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Angry With Liberal Court, Florida Lawmakers Propose Judicial Term Limits

| November 3, 2015

Oyez meets oy. (Florida Memory)

Oyez meets oy. (Florida Memory)

Florida Supreme Court justices and appeals-court judges would be limited to two full terms in office under a proposed constitutional amendment approved Tuesday by a House subcommittee. The proposal (HJR 197), which would limit most justices and judges to less than 15 years in office, passed the House Civil Justice Subcommittee on an 8-5 vote. Rep. George Moraitis, R-Fort Lauderdale, joined the panel’s four Democrats in voting against the measure.

Under the proposal, members of the Supreme Court and District Courts of Appeal would be limited to two full six-year terms, though tenures would likely be longer than that because jurists are appointed to partial terms before facing voters in retention elections. No current member of the bench would be affected, and trial-court judges would not face term limits.

The proposal comes after years of rising anger in the Legislature at members of the Supreme Court. With its more-liberal majority, the state’s highest court has emerged as the only major hurdle in Tallahassee to Republicans’ conservative agenda.

Some Republicans unsuccessfully attempted to defeat three members of the court majority — R. Fred Lewis, Barbara Pariente and Peggy Quince — in the 2012 elections. Had the trio been limited to two full terms, all three would have been barred from running that year.

But Rep. John Wood, a Winter Haven Republican sponsoring the term-limits proposal, said unhappiness with the judges has nothing to do with his measure. Wood this summer called for the impeachment of some of the Supreme Court justices over a redistricting decision striking down the state’s congressional map.

Instead, Wood said, the proposal would allow the state to get a diversity of legal thought on the appellate courts and might encourage those who serve in judicial offices to view their positions differently.

“The approach should be, it is public service. It’s not a career,” Wood told the subcommittee.

Opponents and others raised questions about whether the measure could remove judges who have built up institutional knowledge about the state’s laws and whether it might discourage younger lawyers from pursuing judgeships.

Warren Husband, who appeared on behalf of The Florida Bar, said that anyone becoming has a judge has to “essentially close up your practice, say goodbye to your clients and probably take a pay cut in order to serve as a judge.”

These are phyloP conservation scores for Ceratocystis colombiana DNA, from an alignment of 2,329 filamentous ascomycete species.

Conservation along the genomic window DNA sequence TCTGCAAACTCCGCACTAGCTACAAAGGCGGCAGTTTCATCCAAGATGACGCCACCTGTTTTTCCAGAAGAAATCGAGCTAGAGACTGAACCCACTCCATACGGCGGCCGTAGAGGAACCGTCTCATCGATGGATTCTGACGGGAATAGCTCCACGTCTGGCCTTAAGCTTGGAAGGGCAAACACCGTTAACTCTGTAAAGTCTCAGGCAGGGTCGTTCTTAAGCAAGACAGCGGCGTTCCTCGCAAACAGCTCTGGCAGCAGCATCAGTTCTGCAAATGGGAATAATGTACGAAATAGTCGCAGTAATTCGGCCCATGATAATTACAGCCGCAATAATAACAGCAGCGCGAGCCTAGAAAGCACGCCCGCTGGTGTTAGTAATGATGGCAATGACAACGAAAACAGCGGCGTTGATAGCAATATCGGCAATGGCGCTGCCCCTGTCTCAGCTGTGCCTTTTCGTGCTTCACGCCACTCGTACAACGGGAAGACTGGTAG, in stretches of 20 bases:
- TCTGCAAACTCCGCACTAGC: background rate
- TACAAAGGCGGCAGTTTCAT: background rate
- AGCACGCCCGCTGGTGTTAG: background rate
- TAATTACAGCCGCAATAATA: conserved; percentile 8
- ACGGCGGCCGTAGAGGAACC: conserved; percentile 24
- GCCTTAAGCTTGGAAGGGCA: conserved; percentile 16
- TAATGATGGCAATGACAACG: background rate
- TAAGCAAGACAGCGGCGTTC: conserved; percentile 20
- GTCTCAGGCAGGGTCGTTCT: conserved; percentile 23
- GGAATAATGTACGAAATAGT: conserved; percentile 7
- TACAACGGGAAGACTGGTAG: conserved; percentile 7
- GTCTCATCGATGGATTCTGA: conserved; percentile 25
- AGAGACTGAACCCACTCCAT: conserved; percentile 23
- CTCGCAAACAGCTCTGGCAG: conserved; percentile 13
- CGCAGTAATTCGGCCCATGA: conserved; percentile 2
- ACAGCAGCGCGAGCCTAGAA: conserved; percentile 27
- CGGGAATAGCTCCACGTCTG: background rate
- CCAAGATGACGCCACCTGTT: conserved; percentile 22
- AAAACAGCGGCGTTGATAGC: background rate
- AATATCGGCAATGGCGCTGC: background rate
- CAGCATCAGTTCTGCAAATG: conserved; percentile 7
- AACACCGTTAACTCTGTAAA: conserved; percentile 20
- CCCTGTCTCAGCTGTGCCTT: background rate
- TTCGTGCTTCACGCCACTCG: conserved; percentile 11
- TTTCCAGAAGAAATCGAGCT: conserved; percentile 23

“So going into the proposition, you can’t really reasonably expect to serve as a judge for a few years, come out and pick up your practice where you left off,” Husband said. “Your firm has moved on, your clients have moved on and you’re essentially starting over again.”

The Bar hasn’t formally taken a position yet on the proposed amendment.

Criticism of the proposal crossed ideological lines. Moraitis said he shares some lawmakers’ concerns about judicial overreach.

“That is frustrating to me personally,” he said. “That said, I do feel like an independent judiciary is an important part of our constitutional system and I do feel like the justices’ ability to hold these jobs until they retire is important.”

Speaking to reporters afterward, Wood brushed off concerns about a loss of institutional knowledge.

“There’s extreme value to institutional knowledge. And you know where that institutional knowledge is? Right on that machine that you have there in your hand,” he said, pointing to a reporter’s smart phone. “There is more institutional knowledge in that machine than all the people combined on all of the appellate courts of this state. Knowledge is technology and we have the knowledge. We know what’s been said. We know how to analyze it. We have a lot of people that can do it.”

The proposed constitutional amendment has two more stops before it can go to the full House. It would need to be approved by 60 percent of the lawmakers in both chambers of the Legislature and the same share of voters in the 2016 elections to be added to the Florida Constitution.

–Brandon Larrabee, News Service of Florida

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